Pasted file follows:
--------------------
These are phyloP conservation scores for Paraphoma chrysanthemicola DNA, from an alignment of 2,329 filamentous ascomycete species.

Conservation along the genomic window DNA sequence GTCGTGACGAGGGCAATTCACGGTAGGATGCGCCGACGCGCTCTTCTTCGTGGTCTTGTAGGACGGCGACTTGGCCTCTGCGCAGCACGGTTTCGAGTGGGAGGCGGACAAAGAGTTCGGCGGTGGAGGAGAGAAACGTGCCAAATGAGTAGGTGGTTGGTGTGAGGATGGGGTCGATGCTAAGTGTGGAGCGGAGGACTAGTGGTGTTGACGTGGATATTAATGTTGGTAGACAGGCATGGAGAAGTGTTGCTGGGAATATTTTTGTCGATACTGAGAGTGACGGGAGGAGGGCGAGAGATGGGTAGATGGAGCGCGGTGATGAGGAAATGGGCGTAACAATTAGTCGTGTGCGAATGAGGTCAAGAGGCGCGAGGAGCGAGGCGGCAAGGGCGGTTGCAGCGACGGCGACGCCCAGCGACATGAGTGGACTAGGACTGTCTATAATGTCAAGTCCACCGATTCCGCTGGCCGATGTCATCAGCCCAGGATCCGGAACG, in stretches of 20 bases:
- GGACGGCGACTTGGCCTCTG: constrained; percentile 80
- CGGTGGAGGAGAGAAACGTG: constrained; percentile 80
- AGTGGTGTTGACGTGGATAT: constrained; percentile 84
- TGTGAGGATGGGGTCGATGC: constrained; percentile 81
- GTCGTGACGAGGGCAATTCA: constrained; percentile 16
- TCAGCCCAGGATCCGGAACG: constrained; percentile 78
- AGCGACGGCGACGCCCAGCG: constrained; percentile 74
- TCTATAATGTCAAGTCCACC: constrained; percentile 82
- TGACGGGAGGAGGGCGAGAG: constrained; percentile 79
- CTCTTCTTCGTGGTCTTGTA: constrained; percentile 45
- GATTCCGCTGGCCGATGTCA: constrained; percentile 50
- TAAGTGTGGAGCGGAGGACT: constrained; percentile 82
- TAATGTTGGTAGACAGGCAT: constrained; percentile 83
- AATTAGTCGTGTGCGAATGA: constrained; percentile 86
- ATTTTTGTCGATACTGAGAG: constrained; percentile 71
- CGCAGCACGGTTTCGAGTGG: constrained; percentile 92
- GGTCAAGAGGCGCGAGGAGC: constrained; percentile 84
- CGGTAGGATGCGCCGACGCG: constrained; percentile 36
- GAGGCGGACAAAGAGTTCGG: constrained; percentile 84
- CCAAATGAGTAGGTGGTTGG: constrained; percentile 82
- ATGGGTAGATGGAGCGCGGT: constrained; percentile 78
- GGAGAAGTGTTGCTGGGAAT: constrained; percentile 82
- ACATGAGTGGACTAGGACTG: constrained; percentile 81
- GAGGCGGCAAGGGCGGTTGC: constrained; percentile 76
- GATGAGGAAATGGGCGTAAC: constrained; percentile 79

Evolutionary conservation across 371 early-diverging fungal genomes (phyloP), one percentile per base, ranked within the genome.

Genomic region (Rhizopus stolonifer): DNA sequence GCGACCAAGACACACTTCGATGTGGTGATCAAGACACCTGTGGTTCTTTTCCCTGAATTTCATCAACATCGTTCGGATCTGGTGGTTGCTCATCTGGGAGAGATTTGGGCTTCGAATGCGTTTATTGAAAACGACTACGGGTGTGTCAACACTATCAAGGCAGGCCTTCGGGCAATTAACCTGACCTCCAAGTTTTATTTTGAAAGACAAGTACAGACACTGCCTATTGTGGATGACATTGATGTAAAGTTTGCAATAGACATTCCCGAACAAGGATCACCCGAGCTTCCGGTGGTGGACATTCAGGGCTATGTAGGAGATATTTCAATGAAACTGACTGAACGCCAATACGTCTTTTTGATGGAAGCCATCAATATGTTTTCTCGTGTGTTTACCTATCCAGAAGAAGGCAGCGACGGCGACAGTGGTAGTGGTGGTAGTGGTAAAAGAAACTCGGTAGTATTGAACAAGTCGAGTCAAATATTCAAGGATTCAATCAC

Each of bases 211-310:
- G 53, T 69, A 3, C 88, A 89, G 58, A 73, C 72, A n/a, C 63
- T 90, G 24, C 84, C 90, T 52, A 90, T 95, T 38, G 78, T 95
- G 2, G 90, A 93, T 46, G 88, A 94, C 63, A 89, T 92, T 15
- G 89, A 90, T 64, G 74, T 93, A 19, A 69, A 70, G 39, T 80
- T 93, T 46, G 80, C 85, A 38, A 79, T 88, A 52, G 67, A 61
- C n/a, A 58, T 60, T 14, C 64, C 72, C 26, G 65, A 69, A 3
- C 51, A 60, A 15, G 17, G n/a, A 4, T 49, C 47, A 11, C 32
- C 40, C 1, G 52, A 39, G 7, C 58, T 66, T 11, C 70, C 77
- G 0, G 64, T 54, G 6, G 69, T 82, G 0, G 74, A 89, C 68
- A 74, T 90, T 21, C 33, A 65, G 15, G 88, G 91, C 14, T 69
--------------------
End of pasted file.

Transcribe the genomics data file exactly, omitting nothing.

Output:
These are phyloP conservation scores for Paraphoma chrysanthemicola DNA, from an alignment of 2,329 filamentous ascomycete species.

Conservation along the genomic window DNA sequence GTCGTGACGAGGGCAATTCACGGTAGGATGCGCCGACGCGCTCTTCTTCGTGGTCTTGTAGGACGGCGACTTGGCCTCTGCGCAGCACGGTTTCGAGTGGGAGGCGGACAAAGAGTTCGGCGGTGGAGGAGAGAAACGTGCCAAATGAGTAGGTGGTTGGTGTGAGGATGGGGTCGATGCTAAGTGTGGAGCGGAGGACTAGTGGTGTTGACGTGGATATTAATGTTGGTAGACAGGCATGGAGAAGTGTTGCTGGGAATATTTTTGTCGATACTGAGAGTGACGGGAGGAGGGCGAGAGATGGGTAGATGGAGCGCGGTGATGAGGAAATGGGCGTAACAATTAGTCGTGTGCGAATGAGGTCAAGAGGCGCGAGGAGCGAGGCGGCAAGGGCGGTTGCAGCGACGGCGACGCCCAGCGACATGAGTGGACTAGGACTGTCTATAATGTCAAGTCCACCGATTCCGCTGGCCGATGTCATCAGCCCAGGATCCGGAACG, in stretches of 20 bases:
- GGACGGCGACTTGGCCTCTG: constrained; percentile 80
- CGGTGGAGGAGAGAAACGTG: constrained; percentile 80
- AGTGGTGTTGACGTGGATAT: constrained; percentile 84
- TGTGAGGATGGGGTCGATGC: constrained; percentile 81
- GTCGTGACGAGGGCAATTCA: constrained; percentile 16
- TCAGCCCAGGATCCGGAACG: constrained; percentile 78
- AGCGACGGCGACGCCCAGCG: constrained; percentile 74
- TCTATAATGTCAAGTCCACC: constrained; percentile 82
- TGACGGGAGGAGGGCGAGAG: constrained; percentile 79
- CTCTTCTTCGTGGTCTTGTA: constrained; percentile 45
- GATTCCGCTGGCCGATGTCA: constrained; percentile 50
- TAAGTGTGGAGCGGAGGACT: constrained; percentile 82
- TAATGTTGGTAGACAGGCAT: constrained; percentile 83
- AATTAGTCGTGTGCGAATGA: constrained; percentile 86
- ATTTTTGTCGATACTGAGAG: constrained; percentile 71
- CGCAGCACGGTTTCGAGTGG: constrained; percentile 92
- GGTCAAGAGGCGCGAGGAGC: constrained; percentile 84
- CGGTAGGATGCGCCGACGCG: constrained; percentile 36
- GAGGCGGACAAAGAGTTCGG: constrained; percentile 84
- CCAAATGAGTAGGTGGTTGG: constrained; percentile 82
- ATGGGTAGATGGAGCGCGGT: constrained; percentile 78
- GGAGAAGTGTTGCTGGGAAT: constrained; percentile 82
- ACATGAGTGGACTAGGACTG: constrained; percentile 81
- GAGGCGGCAAGGGCGGTTGC: constrained; percentile 76
- GATGAGGAAATGGGCGTAAC: constrained; percentile 79

Evolutionary conservation across 371 early-diverging fungal genomes (phyloP), one percentile per base, ranked within the genome.

Genomic region (Rhizopus stolonifer): DNA sequence GCGACCAAGACACACTTCGATGTGGTGATCAAGACACCTGTGGTTCTTTTCCCTGAATTTCATCAACATCGTTCGGATCTGGTGGTTGCTCATCTGGGAGAGATTTGGGCTTCGAATGCGTTTATTGAAAACGACTACGGGTGTGTCAACACTATCAAGGCAGGCCTTCGGGCAATTAACCTGACCTCCAAGTTTTATTTTGAAAGACAAGTACAGACACTGCCTATTGTGGATGACATTGATGTAAAGTTTGCAATAGACATTCCCGAACAAGGATCACCCGAGCTTCCGGTGGTGGACATTCAGGGCTATGTAGGAGATATTTCAATGAAACTGACTGAACGCCAATACGTCTTTTTGATGGAAGCCATCAATATGTTTTCTCGTGTGTTTACCTATCCAGAAGAAGGCAGCGACGGCGACAGTGGTAGTGGTGGTAGTGGTAAAAGAAACTCGGTAGTATTGAACAAGTCGAGTCAAATATTCAAGGATTCAATCAC

Each of bases 211-310:
- G 53, T 69, A 3, C 88, A 89, G 58, A 73, C 72, A n/a, C 63
- T 90, G 24, C 84, C 90, T 52, A 90, T 95, T 38, G 78, T 95
- G 2, G 90, A 93, T 46, G 88, A 94, C 63, A 89, T 92, T 15
- G 89, A 90, T 64, G 74, T 93, A 19, A 69, A 70, G 39, T 80
- T 93, T 46, G 80, C 85, A 38, A 79, T 88, A 52, G 67, A 61
- C n/a, A 58, T 60, T 14, C 64, C 72, C 26, G 65, A 69, A 3
- C 51, A 60, A 15, G 17, G n/a, A 4, T 49, C 47, A 11, C 32
- C 40, C 1, G 52, A 39, G 7, C 58, T 66, T 11, C 70, C 77
- G 0, G 64, T 54, G 6, G 69, T 82, G 0, G 74, A 89, C 68
- A 74, T 90, T 21, C 33, A 65, G 15, G 88, G 91, C 14, T 69